"Wrestle With It And Make It Your Own"
Litvak commenting on "Torah Is A Smorgasbord" :
R. Yaakov has given good advice.
Also, it should be noted that many other seforim today have portions of Gemara contained in them.
Let's say you are learning the Torah commentary of the Netziv, for example, which we discussed here recently. It is full of references to Gemaras and other teachings of Chazal (so much so that a beginner probably would be hard-pressed to follow them).
Could one say that learning it is totally 'leaving out' Gemara? I don't think so.
That is somewhat of an extreme example perhaps, but there are other such works as well.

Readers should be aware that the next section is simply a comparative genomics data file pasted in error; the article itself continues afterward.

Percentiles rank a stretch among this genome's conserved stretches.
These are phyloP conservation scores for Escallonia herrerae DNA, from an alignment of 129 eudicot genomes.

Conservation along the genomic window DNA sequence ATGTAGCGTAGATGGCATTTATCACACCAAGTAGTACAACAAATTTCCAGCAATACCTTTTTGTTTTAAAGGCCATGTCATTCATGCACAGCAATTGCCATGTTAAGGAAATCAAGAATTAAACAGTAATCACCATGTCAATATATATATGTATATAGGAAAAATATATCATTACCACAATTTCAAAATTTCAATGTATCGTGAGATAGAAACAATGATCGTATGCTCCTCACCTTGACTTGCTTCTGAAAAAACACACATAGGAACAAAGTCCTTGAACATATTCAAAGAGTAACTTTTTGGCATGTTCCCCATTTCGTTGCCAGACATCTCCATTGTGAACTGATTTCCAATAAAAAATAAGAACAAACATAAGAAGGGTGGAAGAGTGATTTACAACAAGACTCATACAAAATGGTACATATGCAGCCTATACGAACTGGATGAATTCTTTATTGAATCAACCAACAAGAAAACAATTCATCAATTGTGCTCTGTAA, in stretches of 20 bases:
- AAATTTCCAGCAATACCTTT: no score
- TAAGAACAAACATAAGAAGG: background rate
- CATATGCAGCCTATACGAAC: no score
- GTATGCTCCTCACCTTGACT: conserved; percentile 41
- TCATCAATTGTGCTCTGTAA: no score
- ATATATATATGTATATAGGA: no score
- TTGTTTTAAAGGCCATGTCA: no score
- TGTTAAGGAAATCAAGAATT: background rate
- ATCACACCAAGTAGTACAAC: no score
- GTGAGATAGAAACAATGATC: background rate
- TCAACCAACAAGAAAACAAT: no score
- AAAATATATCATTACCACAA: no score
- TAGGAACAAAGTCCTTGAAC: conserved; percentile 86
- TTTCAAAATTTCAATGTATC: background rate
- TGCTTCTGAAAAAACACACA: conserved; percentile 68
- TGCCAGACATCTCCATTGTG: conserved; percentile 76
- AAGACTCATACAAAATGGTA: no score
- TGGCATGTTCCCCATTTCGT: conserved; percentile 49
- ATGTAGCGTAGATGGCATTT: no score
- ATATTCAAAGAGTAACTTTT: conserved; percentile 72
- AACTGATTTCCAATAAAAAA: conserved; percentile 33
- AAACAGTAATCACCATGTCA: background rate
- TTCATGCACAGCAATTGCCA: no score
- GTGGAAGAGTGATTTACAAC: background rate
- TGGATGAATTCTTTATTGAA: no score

Just as Tosfos (Rabbeinu Tam I think it was) famously stated that Talmud Bavli is a mixture of different parts of Torah, therefore one could fulfill the requirement of studying Chumash through it, so too, perhaps we can say that learning Chumash with a commentary that incorporates Gemara can fulfill the requirement to study Gemara!
Additionally, we must understand what 'Gemara' really means. Gemara is discussions of Torah, using the Mishna as a starting point. It is analysis and arguments of 'static' texts such as Mishna and Breisos, which make them come alive. When we treat Gemara as if it is a static text itself we are making it into a new, another layer of Mishna to a degree. But it's not meant to be like that. The correct idea is to take what you are learning, wrestle with it and make it your own.